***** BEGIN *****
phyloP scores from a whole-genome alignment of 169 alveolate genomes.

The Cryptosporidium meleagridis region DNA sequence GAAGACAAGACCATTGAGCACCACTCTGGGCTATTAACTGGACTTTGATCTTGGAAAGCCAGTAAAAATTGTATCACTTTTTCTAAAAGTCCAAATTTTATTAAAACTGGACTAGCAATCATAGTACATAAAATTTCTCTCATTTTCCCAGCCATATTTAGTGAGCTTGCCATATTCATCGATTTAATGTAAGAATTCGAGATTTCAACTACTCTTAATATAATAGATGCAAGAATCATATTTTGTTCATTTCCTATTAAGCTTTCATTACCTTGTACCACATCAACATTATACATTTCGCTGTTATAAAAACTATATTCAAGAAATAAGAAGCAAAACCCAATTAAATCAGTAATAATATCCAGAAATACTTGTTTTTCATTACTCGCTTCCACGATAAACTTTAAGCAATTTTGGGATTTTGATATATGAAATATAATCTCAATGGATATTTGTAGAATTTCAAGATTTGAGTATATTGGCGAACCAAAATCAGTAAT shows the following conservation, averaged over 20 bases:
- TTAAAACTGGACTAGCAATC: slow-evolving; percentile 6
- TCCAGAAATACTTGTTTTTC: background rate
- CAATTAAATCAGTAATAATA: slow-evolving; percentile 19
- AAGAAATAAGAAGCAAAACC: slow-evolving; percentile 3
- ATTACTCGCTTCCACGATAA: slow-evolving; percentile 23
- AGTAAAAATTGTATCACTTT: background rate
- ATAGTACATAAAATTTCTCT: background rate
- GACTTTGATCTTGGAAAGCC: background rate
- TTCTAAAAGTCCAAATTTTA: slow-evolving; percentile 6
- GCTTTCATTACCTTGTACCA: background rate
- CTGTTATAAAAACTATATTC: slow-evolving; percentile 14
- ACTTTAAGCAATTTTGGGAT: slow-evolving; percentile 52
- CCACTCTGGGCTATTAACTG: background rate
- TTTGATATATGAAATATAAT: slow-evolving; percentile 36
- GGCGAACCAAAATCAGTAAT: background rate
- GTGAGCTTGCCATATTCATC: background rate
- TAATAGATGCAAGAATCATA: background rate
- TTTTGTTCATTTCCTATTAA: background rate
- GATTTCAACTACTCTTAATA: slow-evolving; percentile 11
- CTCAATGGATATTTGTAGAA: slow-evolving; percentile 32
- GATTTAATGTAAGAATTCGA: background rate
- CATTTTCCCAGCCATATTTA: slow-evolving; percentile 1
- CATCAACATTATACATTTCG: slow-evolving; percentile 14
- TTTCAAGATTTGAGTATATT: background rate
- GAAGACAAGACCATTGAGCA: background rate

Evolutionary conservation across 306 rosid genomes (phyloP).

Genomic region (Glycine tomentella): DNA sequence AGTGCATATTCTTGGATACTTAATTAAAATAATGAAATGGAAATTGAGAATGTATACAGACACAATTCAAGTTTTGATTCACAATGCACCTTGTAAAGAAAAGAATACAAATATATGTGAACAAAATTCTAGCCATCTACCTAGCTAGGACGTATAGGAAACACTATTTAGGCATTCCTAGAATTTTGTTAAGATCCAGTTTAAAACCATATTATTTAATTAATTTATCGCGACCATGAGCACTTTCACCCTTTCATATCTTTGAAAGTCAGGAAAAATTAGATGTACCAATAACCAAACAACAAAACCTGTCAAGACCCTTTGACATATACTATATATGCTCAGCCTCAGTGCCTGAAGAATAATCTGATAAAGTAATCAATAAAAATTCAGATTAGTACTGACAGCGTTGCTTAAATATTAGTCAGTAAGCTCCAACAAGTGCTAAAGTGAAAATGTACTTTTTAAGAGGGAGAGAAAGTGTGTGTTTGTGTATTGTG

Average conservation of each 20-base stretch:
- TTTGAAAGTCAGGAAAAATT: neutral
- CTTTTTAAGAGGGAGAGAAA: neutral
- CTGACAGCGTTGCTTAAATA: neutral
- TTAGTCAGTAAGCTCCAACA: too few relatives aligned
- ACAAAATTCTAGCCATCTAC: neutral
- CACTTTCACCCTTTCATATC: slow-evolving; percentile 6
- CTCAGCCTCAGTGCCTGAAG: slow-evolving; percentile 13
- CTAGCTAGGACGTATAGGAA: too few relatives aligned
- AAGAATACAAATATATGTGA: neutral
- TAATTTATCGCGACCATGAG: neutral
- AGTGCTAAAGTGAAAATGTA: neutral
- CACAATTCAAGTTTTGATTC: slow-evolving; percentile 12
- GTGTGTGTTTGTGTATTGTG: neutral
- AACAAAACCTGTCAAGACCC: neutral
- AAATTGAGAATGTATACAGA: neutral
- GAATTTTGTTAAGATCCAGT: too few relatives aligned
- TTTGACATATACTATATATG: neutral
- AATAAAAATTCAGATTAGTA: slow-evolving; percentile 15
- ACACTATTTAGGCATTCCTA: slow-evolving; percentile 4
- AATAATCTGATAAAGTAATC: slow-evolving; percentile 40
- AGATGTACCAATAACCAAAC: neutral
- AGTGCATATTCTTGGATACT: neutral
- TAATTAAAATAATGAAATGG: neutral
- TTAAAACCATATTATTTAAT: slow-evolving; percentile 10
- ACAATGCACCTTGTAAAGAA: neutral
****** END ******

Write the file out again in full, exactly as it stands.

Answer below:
phyloP scores from a whole-genome alignment of 169 alveolate genomes.

The Cryptosporidium meleagridis region DNA sequence GAAGACAAGACCATTGAGCACCACTCTGGGCTATTAACTGGACTTTGATCTTGGAAAGCCAGTAAAAATTGTATCACTTTTTCTAAAAGTCCAAATTTTATTAAAACTGGACTAGCAATCATAGTACATAAAATTTCTCTCATTTTCCCAGCCATATTTAGTGAGCTTGCCATATTCATCGATTTAATGTAAGAATTCGAGATTTCAACTACTCTTAATATAATAGATGCAAGAATCATATTTTGTTCATTTCCTATTAAGCTTTCATTACCTTGTACCACATCAACATTATACATTTCGCTGTTATAAAAACTATATTCAAGAAATAAGAAGCAAAACCCAATTAAATCAGTAATAATATCCAGAAATACTTGTTTTTCATTACTCGCTTCCACGATAAACTTTAAGCAATTTTGGGATTTTGATATATGAAATATAATCTCAATGGATATTTGTAGAATTTCAAGATTTGAGTATATTGGCGAACCAAAATCAGTAAT shows the following conservation, averaged over 20 bases:
- TTAAAACTGGACTAGCAATC: slow-evolving; percentile 6
- TCCAGAAATACTTGTTTTTC: background rate
- CAATTAAATCAGTAATAATA: slow-evolving; percentile 19
- AAGAAATAAGAAGCAAAACC: slow-evolving; percentile 3
- ATTACTCGCTTCCACGATAA: slow-evolving; percentile 23
- AGTAAAAATTGTATCACTTT: background rate
- ATAGTACATAAAATTTCTCT: background rate
- GACTTTGATCTTGGAAAGCC: background rate
- TTCTAAAAGTCCAAATTTTA: slow-evolving; percentile 6
- GCTTTCATTACCTTGTACCA: background rate
- CTGTTATAAAAACTATATTC: slow-evolving; percentile 14
- ACTTTAAGCAATTTTGGGAT: slow-evolving; percentile 52
- CCACTCTGGGCTATTAACTG: background rate
- TTTGATATATGAAATATAAT: slow-evolving; percentile 36
- GGCGAACCAAAATCAGTAAT: background rate
- GTGAGCTTGCCATATTCATC: background rate
- TAATAGATGCAAGAATCATA: background rate
- TTTTGTTCATTTCCTATTAA: background rate
- GATTTCAACTACTCTTAATA: slow-evolving; percentile 11
- CTCAATGGATATTTGTAGAA: slow-evolving; percentile 32
- GATTTAATGTAAGAATTCGA: background rate
- CATTTTCCCAGCCATATTTA: slow-evolving; percentile 1
- CATCAACATTATACATTTCG: slow-evolving; percentile 14
- TTTCAAGATTTGAGTATATT: background rate
- GAAGACAAGACCATTGAGCA: background rate

Evolutionary conservation across 306 rosid genomes (phyloP).

Genomic region (Glycine tomentella): DNA sequence AGTGCATATTCTTGGATACTTAATTAAAATAATGAAATGGAAATTGAGAATGTATACAGACACAATTCAAGTTTTGATTCACAATGCACCTTGTAAAGAAAAGAATACAAATATATGTGAACAAAATTCTAGCCATCTACCTAGCTAGGACGTATAGGAAACACTATTTAGGCATTCCTAGAATTTTGTTAAGATCCAGTTTAAAACCATATTATTTAATTAATTTATCGCGACCATGAGCACTTTCACCCTTTCATATCTTTGAAAGTCAGGAAAAATTAGATGTACCAATAACCAAACAACAAAACCTGTCAAGACCCTTTGACATATACTATATATGCTCAGCCTCAGTGCCTGAAGAATAATCTGATAAAGTAATCAATAAAAATTCAGATTAGTACTGACAGCGTTGCTTAAATATTAGTCAGTAAGCTCCAACAAGTGCTAAAGTGAAAATGTACTTTTTAAGAGGGAGAGAAAGTGTGTGTTTGTGTATTGTG

Average conservation of each 20-base stretch:
- TTTGAAAGTCAGGAAAAATT: neutral
- CTTTTTAAGAGGGAGAGAAA: neutral
- CTGACAGCGTTGCTTAAATA: neutral
- TTAGTCAGTAAGCTCCAACA: too few relatives aligned
- ACAAAATTCTAGCCATCTAC: neutral
- CACTTTCACCCTTTCATATC: slow-evolving; percentile 6
- CTCAGCCTCAGTGCCTGAAG: slow-evolving; percentile 13
- CTAGCTAGGACGTATAGGAA: too few relatives aligned
- AAGAATACAAATATATGTGA: neutral
- TAATTTATCGCGACCATGAG: neutral
- AGTGCTAAAGTGAAAATGTA: neutral
- CACAATTCAAGTTTTGATTC: slow-evolving; percentile 12
- GTGTGTGTTTGTGTATTGTG: neutral
- AACAAAACCTGTCAAGACCC: neutral
- AAATTGAGAATGTATACAGA: neutral
- GAATTTTGTTAAGATCCAGT: too few relatives aligned
- TTTGACATATACTATATATG: neutral
- AATAAAAATTCAGATTAGTA: slow-evolving; percentile 15
- ACACTATTTAGGCATTCCTA: slow-evolving; percentile 4
- AATAATCTGATAAAGTAATC: slow-evolving; percentile 40
- AGATGTACCAATAACCAAAC: neutral
- AGTGCATATTCTTGGATACT: neutral
- TAATTAAAATAATGAAATGG: neutral
- TTAAAACCATATTATTTAAT: slow-evolving; percentile 10
- ACAATGCACCTTGTAAAGAA: neutral